Following the 2008 WHO Commission on the Social Determinants of Health (SDH), global initiatives to address SDH focused on policy-level interventions, such as ‘Health in All’ approaches that engage actors across government, civil society, the private and research sectors.1 Few global efforts have considered the role of the health sector itself in mitigating adverse SDH and their downstream effects. This is critical in the wake of the COVID-19 pandemic, which has demonstrated the connections between SDH, health inequities and health outcomes, as well as the role of healthcare systems in addressing these SDH.2

Social prescribing aims to leverage health and societal systems to address a range of psychosocial factors in order to improve health and well-being. It is a person-driven, supported referral often between medical and community assets. The model is rapidly spreading around the world. In this paper, we draw on examples from 17 countries (figure 1) developing social prescribing programmes to describe how it has been conceptualised and implemented around the world. We suggest what we consider to be its core components and potential contributions to global SDH action. This paper was informed by discussions and iterative feedback with a working group of social prescribing practitioners, researchers and advocates, convened through the third International Social Prescribing Conference hosted by the Social Prescribing Network.3 We also conducted interviews with experts from each country to better capture local policy and practice.

Figure 1

Examples of 17 countries which have developed and/or implemented social prescribing programmes: China, South Korea, Germany, Denmark, Australia, Finland, Sweden, Spain, Singapore, Ireland, the Netherlands, Portugal, Canada, New Zealand, UK, USA and Japan.

Social prescribing

As the global population ages and the burden of chronic disease grows, the health and social sectors have considered additional and alternative approaches to improve care delivery and health outcomes. While definitions vary across and within countries, social prescribing involves a deliberate, individualised process connecting individuals to non-clinical services and activities, typically provided by the voluntary and community sectors. Social prescribing aims to improve individual health and well-being, support community capacity and self-determination, reduce health inequalities, optimise health service use and decrease health service costs.4 5 The practice links to multiple trends in global healthcare (box 1).

Box 1

Trends in global healthcare that have informed social prescribing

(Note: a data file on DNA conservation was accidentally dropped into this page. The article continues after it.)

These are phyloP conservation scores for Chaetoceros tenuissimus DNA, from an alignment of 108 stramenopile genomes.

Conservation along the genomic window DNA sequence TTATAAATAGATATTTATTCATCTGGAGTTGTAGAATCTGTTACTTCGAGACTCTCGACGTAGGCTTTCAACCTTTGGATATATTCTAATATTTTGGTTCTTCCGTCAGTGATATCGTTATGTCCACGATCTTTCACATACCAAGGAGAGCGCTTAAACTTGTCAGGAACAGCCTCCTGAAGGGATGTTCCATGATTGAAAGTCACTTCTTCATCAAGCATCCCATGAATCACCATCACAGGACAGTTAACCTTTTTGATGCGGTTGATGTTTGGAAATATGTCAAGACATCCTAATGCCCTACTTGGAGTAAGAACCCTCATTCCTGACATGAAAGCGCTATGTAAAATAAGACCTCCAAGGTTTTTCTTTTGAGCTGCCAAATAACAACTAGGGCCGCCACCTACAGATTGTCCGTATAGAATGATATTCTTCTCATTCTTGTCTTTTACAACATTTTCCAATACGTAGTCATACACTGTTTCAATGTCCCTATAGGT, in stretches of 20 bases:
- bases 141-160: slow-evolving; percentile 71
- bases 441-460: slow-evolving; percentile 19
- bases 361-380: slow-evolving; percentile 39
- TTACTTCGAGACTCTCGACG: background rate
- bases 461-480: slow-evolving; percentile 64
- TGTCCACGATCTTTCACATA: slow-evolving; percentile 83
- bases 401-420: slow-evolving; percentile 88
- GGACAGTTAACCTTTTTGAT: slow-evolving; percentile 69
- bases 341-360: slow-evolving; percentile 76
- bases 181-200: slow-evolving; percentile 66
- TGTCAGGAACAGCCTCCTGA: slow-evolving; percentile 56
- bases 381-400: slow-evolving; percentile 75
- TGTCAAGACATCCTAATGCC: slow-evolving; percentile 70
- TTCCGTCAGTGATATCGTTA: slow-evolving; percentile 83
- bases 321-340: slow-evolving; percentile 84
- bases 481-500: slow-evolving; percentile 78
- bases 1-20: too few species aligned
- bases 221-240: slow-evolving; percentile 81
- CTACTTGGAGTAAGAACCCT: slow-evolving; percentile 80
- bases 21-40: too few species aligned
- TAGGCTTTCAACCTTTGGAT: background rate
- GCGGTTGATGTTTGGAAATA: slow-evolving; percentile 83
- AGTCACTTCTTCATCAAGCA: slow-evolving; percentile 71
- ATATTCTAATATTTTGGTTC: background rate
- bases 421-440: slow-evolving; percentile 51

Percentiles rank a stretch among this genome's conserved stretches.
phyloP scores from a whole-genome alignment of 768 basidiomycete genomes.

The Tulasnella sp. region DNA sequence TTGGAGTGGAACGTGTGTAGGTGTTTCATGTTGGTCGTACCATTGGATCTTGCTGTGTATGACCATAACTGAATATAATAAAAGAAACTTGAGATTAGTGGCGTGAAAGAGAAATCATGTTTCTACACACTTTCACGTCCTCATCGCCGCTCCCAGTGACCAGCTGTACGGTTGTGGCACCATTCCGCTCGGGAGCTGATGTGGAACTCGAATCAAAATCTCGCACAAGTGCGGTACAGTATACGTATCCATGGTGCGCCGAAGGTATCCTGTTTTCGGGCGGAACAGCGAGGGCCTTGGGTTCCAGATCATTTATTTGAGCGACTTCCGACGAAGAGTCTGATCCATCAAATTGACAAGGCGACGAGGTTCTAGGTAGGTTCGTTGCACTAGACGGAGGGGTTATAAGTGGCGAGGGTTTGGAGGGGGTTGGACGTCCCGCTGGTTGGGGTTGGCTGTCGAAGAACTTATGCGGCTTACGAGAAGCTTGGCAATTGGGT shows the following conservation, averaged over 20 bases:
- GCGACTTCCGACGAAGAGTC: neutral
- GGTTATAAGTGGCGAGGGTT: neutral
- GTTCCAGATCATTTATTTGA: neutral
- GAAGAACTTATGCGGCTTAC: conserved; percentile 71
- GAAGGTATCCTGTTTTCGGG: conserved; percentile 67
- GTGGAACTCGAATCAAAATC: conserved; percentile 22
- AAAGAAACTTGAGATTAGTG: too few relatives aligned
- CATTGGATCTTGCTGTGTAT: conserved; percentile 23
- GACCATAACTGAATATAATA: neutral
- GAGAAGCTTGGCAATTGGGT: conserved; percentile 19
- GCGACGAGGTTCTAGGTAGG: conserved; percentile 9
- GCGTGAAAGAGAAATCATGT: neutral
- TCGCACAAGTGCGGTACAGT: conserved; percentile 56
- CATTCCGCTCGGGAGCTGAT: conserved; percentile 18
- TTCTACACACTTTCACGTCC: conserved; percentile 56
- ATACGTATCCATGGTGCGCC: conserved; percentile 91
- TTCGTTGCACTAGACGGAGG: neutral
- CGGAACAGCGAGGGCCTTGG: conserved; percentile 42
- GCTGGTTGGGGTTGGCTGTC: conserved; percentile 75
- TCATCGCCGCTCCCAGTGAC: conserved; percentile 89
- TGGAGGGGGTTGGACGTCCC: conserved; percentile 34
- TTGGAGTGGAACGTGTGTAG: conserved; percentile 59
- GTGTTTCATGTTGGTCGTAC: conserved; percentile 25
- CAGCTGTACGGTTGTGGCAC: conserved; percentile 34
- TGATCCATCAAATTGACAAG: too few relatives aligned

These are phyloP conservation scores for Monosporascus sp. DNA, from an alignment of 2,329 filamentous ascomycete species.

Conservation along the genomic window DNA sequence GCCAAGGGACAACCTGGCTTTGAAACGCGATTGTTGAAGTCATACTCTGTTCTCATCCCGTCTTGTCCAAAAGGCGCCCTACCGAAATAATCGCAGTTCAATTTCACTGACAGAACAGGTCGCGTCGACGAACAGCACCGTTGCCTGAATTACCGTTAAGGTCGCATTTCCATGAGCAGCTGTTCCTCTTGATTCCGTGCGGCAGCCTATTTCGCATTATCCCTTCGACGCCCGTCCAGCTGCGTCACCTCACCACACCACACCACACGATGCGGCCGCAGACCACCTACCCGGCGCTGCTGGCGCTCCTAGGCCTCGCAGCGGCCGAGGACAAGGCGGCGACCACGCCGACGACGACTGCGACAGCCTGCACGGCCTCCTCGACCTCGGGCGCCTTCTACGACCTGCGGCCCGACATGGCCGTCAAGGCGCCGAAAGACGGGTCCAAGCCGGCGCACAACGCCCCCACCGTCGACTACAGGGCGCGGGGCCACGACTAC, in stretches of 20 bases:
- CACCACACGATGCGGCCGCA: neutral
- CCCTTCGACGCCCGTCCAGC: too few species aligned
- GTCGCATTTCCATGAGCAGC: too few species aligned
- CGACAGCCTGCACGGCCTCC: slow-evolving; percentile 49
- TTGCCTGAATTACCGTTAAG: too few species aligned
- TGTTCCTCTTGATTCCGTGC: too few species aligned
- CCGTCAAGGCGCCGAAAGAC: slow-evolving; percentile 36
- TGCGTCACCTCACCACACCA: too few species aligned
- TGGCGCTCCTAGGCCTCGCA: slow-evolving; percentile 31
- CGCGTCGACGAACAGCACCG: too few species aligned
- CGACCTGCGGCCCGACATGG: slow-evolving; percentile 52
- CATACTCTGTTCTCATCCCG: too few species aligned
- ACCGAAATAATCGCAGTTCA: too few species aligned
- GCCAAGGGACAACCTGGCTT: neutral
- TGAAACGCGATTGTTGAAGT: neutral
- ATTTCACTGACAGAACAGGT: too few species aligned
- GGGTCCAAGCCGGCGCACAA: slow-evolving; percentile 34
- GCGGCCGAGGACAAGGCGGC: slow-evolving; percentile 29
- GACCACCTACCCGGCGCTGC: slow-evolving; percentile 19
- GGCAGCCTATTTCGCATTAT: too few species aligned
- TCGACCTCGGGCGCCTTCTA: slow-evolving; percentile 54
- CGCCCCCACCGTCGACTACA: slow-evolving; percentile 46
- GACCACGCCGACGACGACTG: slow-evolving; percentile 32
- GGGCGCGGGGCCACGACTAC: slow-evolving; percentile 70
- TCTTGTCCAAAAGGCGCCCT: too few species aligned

• Person-centred care: eliciting individuals’ values and preferences to guide all aspects of their care and to support their realistic health and life goals.70

  • Integrated care: promoting comprehensive delivery of person-centred services across the life-course, designed to meet the multidimensional needs of individuals and delivered by a coordinated multidisciplinary team of staff working across settings and levels of care.71

  • Co-design: involving service users in the service design process and working with them to understand their met and unmet needs.72

  • Co-production: working with individuals who use health and care services, carers and communities in equal partnership, and working with groups of people at the earliest stages of service design, development and evaluation.73

  • Self-determination theory: recognising that individuals who experience self-determination (ie, the ability to make choices and exert control over one’s life) are more motivated to take action and experience greater psychological health and well-being.27

  • Care coordination: deliberately organising health and social care activities, and sharing information among all participants involved with an individual’s care to achieve safer and more effective care.74

  • Health promotion: enabling people to increase control over and to improve their health, and moving beyond a focus on individual behaviour towards a wide range of social and environmental interventions.75

  • Strengths-based approach: collaborating between the person supported by services and those supporting them and allowing them to work together to determine an outcome that draws on the person’s strengths and assets.76

  • Asset-based community development: recognising that people in communities can organise to drive the development process themselves by identifying and mobilising existing (but often unrecognised) assets.77

  • Quadruple aim: enhancing patient experience, improving population health, reducing costs and improving the work life of healthcare clinicians and staff.78

Social prescribing as it is now understood was developed in the UK, with schemes dating back for decades. General practitioners at the Bromley by Bow Health Partnership launched a social prescribing scheme to refer patients to in-house expert non-clinical services.6 Similar models of service provision also existed in other countries, but many were not united under the term social prescribing. By 2016, the number of UK pilot schemes was growing, prompting the creation of a new international Social Prescribing Network3 and associated conference.7 At the conference, a definition of social prescribing emerged: the process of ‘enabling healthcare professionals to refer patients to a link worker, to co-design a nonclinical social prescription to improve their health and well-being’.7